Should You Ever Call the Cops on Someone High on Opioids?

Opioid addiction is currently a national epidemic. These drugs are both incredibly powerful and incredibly addicting. More importantly, when people use them, they often start believing that it’s impossible to live without them. As users become more tolerant of opioids, they tend to increase their doses, and at times, they may increase them to potentially lethal levels. Whether someone is using an opioid that’s been prescribed by a doctor or an illicit substance that’s been purchased off the streets, ingesting too much at once can prove fatal. Thus, although you might be reticent to call the police on someone who’s using these drugs, and who’s clearly disoriented as a result, there are definitely instances in which you should. It’s important to understand the benefits of police involvement when opioid addiction exists. The urge to continue using drugs makes it extremely difficult for many people to seek help for themselves. It is only when they’ve reached their personal “rock bottom”, that they’re able to consider getting the support they need. For some individuals, finding themselves at the center of police activity can constitute “rock bottom”. At other times, contacting the police could get trained responders on the scene before an overdose actually occurs. Seeing someone high on opioids can a scary experience for anyone who is unfamiliar with these drugs and their effects. As people nod off and lose control of their basic movements, it may be difficult to tell whether or not they’re physically okay. The best way to know for sure is by having them examined by paramedics or other first responders.

Fatal Overdose Prevention

Being a “Good Samaritan” simply means being good to someone even though they’re of no relation to you and there are no personal benefits to be gained by doing. When you see someone high on opioids, putting a call into the police may be giving this individual access to essential help and support. If you aren’t familiar with the signs of opioid overdose, you certainly don’t want to assume that a person is going to be alright. The likelihood of a person surviving an overdose is always greatly increased with timely intervention and treatment. Waiting to place a phone call or simply not making it all can have a significant and very detrimental impact on the individual’s prognosis. It is for this very reason that “Good Samaritan” laws have recently been put in place. “Good Samaritan” laws exist in many states to encourage people to call in whenever a potential heroine or other opioid overdose is suspected. Without these laws, in instances in which other people in the vicinity are high on drugs themselves, placing these calls might be seen as self-incriminating. “Good Samaritan” laws ensure that the caller and all others around the overdosing individual will not be charged for low-level drug offenses. These can include possession of drug paraphernalia, possession with the intent to use, and even possession with the intent to sell in some instances. Not only do these laws protect those who call the police, but they are also designed to protect the people who need help. Thus, you won’t be placing someone at risk of long-term incarceration by reporting their suspected overdose.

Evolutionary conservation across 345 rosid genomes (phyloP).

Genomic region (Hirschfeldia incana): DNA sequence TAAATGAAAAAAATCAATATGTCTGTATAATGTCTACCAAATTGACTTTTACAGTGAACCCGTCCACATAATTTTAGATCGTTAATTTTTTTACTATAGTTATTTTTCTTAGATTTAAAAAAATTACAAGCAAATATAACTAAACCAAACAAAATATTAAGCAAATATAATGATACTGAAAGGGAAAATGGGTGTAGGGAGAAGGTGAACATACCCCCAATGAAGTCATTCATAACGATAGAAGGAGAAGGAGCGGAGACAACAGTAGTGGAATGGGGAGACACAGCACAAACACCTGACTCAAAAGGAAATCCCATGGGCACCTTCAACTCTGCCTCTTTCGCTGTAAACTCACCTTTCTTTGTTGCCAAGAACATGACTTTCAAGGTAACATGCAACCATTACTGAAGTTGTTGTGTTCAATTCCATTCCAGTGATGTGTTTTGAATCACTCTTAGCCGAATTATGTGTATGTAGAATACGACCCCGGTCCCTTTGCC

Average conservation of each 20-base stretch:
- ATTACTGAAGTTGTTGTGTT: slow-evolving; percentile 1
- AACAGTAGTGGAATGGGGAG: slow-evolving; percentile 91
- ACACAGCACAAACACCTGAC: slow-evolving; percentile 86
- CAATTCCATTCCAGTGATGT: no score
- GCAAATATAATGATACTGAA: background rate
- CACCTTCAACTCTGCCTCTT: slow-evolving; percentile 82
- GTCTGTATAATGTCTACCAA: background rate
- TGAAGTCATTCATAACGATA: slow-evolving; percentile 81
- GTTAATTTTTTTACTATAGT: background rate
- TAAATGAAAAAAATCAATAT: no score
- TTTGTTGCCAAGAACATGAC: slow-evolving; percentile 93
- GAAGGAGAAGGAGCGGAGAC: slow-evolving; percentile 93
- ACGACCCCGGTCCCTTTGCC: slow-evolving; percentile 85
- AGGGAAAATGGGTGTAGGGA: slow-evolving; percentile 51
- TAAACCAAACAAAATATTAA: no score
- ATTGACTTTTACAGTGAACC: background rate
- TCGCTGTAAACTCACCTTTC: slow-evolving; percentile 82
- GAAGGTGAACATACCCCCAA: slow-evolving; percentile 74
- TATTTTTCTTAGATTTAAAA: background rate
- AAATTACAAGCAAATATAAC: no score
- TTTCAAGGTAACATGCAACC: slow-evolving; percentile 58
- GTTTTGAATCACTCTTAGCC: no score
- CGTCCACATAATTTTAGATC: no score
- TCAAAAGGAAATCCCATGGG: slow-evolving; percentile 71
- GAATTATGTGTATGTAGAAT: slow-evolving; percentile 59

The Possible Outcomes When Calling the Police

If a person using opioids is determined to be in a stable condition, they are unlikely to be held by the police. However, if this individual is recognized as being potentially harmful to themselves or to others, they can be lawfully detained. During their period of detainment, opioid users are given essential detox support to help mitigate their withdrawal symptoms. This support can actually set the stage for a successful recovery and thus, it can be incredibly helpful in instances in which a person was having a hard time finding or committing to professional help on his or her own. Before their release, many people who suffer from opioid addiction are also aligned with case managers or given referrals for continued drug treatment support. In some instances, they can even be transferred directly to inpatient drug treatment programs. Being able to recognize the signs of opioid overdose is essential, especially if someone you care about struggles with opioid addiction. These include:

  • Slow or shallow breathing
  • Small pupils
  • Cold or blue-tinged skin
  • Loss of consciousness
  • Respiratory failure

If you aren’t physically near to someone who is experiencing these symptoms, they may be difficult to detect. However, if you believe that a person is in a physical state of distress due to opioid use, it is always best to err on the side of caution. Making a quick phone call could be a life-saving, overdose intervention. If you or someone you love is struggling with opioid addiction, we can help. Call us today at 833-497-3812